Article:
The Federal Trade Commission is investigating the privacy practices of major Internet service providers, and it has ordered top ISPs to disclose whether they share user Web browsing histories, device location information, and other sensitive data with third parties. ISPs also have to provide details on how they collect and use personal information to target advertisements at consumers.

The FTC yesterday sent orders demanding information to AT&T, Comcast, Google Fiber, T-Mobile, and Verizon. In the cases of AT&T and Verizon, the FTC sent separate information requests for the companies’ home Internet and mobile broadband divisions.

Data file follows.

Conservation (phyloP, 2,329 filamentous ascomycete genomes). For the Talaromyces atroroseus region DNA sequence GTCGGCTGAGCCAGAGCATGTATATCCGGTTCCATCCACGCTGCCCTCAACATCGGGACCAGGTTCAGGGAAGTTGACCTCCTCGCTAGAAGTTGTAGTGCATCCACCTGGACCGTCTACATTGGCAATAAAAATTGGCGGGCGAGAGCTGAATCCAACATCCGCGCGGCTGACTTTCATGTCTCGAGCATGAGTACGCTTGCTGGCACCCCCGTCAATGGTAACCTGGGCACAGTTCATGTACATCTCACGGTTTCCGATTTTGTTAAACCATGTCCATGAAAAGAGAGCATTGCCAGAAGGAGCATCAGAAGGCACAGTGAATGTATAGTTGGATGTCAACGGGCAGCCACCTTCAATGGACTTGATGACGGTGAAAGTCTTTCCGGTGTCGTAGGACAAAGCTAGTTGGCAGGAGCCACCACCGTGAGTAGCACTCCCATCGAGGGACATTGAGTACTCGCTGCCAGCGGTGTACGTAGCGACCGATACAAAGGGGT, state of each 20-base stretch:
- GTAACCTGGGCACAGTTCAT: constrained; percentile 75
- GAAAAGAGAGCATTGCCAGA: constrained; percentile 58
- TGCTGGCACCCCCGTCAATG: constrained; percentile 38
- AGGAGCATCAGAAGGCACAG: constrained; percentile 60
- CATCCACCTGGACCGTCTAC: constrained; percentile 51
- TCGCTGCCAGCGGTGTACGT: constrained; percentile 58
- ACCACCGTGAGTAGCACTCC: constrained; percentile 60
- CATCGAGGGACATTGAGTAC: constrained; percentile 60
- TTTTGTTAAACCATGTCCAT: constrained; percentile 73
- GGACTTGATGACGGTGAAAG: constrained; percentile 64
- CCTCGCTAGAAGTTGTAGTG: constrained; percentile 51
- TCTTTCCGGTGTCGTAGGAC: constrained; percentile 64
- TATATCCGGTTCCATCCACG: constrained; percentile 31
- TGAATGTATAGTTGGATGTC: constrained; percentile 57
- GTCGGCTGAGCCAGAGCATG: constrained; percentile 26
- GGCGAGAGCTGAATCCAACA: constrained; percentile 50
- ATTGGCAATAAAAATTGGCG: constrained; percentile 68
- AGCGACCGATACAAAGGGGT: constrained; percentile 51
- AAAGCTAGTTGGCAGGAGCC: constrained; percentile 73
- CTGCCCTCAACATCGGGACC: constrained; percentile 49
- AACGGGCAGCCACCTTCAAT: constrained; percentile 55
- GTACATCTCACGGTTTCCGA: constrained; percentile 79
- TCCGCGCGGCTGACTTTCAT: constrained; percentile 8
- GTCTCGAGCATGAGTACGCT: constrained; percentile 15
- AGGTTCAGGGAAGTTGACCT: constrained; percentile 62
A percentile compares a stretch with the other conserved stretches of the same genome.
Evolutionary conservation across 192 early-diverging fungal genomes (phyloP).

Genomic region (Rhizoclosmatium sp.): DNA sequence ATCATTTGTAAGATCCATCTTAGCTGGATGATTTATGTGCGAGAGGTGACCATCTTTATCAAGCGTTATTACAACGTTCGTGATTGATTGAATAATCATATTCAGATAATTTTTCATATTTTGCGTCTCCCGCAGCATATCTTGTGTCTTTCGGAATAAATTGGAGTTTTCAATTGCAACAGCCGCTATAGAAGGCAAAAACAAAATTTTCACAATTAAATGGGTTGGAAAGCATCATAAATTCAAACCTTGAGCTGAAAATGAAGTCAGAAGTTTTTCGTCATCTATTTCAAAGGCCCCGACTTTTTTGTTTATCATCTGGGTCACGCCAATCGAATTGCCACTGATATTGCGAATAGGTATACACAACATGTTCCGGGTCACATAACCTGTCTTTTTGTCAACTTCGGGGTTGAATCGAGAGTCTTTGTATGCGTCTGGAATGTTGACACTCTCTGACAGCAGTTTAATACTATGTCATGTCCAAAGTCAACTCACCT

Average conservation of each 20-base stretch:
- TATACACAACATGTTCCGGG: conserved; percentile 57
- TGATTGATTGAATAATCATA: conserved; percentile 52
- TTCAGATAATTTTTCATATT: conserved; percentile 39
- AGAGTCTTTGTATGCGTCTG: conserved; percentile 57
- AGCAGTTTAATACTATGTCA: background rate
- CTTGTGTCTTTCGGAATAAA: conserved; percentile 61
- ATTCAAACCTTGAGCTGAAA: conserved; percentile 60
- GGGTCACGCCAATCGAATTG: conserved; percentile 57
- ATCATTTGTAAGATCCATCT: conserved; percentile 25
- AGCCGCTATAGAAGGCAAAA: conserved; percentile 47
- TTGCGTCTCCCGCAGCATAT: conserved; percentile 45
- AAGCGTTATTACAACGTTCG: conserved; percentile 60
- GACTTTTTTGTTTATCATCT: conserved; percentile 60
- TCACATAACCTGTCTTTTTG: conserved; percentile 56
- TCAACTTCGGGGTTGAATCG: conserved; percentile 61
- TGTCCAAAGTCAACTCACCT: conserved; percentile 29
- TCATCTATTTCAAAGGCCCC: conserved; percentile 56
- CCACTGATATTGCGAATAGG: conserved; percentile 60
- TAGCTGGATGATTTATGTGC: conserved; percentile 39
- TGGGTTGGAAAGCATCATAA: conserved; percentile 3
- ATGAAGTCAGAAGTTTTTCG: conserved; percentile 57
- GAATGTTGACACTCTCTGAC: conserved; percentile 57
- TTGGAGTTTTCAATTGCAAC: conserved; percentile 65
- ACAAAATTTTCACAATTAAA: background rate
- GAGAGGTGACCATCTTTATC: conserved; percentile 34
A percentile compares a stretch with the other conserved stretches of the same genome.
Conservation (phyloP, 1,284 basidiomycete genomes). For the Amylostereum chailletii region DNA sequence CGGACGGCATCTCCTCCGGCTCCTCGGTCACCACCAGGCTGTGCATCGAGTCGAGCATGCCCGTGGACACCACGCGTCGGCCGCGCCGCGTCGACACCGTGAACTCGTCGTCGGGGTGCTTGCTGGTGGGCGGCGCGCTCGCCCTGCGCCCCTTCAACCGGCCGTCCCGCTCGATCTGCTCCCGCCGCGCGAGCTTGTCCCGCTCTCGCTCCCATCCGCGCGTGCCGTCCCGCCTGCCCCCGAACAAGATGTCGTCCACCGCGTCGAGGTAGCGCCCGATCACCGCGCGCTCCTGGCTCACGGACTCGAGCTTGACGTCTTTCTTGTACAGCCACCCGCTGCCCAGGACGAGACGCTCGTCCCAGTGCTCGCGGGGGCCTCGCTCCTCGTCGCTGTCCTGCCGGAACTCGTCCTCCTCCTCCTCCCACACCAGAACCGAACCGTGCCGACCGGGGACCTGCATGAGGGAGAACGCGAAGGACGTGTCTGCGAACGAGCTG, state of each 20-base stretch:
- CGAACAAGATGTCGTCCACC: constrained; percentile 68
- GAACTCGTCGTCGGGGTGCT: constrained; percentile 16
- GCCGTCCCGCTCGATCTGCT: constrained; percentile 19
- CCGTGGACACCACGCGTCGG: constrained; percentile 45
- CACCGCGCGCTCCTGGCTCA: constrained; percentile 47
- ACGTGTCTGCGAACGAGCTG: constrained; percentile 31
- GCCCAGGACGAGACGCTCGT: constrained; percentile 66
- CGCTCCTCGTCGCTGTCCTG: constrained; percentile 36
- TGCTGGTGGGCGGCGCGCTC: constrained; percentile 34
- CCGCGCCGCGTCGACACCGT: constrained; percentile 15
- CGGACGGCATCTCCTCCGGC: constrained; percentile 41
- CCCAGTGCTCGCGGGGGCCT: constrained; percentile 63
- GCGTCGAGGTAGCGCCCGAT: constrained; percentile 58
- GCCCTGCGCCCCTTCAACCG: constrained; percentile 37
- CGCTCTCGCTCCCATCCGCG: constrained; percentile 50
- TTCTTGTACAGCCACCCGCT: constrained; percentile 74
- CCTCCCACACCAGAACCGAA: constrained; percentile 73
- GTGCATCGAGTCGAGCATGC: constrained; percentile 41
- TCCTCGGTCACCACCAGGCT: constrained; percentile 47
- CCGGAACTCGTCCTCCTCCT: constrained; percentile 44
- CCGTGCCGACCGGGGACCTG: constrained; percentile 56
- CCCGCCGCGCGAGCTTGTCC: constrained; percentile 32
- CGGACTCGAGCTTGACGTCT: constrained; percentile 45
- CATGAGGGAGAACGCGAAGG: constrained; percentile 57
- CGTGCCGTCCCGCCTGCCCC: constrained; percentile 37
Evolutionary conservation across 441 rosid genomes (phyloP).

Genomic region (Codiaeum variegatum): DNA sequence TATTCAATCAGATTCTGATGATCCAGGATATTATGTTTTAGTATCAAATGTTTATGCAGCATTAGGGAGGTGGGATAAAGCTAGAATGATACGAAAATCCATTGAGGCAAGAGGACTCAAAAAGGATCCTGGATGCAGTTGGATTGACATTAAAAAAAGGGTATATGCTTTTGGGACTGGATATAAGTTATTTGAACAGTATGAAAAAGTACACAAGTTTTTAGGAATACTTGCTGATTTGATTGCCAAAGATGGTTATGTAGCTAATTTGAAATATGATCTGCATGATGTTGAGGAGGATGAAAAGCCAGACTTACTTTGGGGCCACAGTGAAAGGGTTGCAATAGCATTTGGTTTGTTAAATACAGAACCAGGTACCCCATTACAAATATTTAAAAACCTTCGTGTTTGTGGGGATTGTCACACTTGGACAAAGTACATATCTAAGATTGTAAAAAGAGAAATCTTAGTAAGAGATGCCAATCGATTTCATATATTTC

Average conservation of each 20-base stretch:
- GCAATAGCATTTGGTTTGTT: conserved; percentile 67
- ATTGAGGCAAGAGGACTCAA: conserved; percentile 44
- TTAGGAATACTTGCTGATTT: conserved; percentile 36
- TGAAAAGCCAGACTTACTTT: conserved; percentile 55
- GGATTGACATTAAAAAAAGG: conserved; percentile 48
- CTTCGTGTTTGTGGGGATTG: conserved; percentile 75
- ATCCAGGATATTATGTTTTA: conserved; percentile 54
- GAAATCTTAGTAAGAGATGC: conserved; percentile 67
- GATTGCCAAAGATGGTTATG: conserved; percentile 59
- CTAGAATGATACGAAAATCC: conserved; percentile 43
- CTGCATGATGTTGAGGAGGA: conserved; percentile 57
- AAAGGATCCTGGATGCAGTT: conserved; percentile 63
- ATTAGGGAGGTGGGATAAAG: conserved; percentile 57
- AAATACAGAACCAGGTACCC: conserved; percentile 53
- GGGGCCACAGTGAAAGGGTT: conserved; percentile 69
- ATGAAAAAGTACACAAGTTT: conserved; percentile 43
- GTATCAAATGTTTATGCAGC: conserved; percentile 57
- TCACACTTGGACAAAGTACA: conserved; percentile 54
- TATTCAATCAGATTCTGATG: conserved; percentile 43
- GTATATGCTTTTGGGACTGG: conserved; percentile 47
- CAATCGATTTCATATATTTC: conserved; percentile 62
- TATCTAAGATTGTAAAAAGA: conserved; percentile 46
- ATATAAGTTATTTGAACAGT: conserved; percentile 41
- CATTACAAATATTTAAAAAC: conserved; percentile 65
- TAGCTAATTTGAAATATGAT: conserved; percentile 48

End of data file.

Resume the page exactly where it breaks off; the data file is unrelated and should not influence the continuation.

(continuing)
All major ISPs denied selling or sharing their users’ browsing histories and other sensitive information in 2017, when they convinced Congress and President Trump to prevent implementation of broadband privacy rules. But since then, it has been reported that T-Mobile, Sprint, and AT&T were selling their mobile customers’ location information to third-party data brokers despite promising not to do so.

The FTC orders tell ISPs that they must provide even confidential information in response to the agency’s questions, though it’s not clear whether the FTC will make any of that public.

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Source: FTC Investigates Whether ISPs Sell Your Browsing History and Location Data | Ars Technica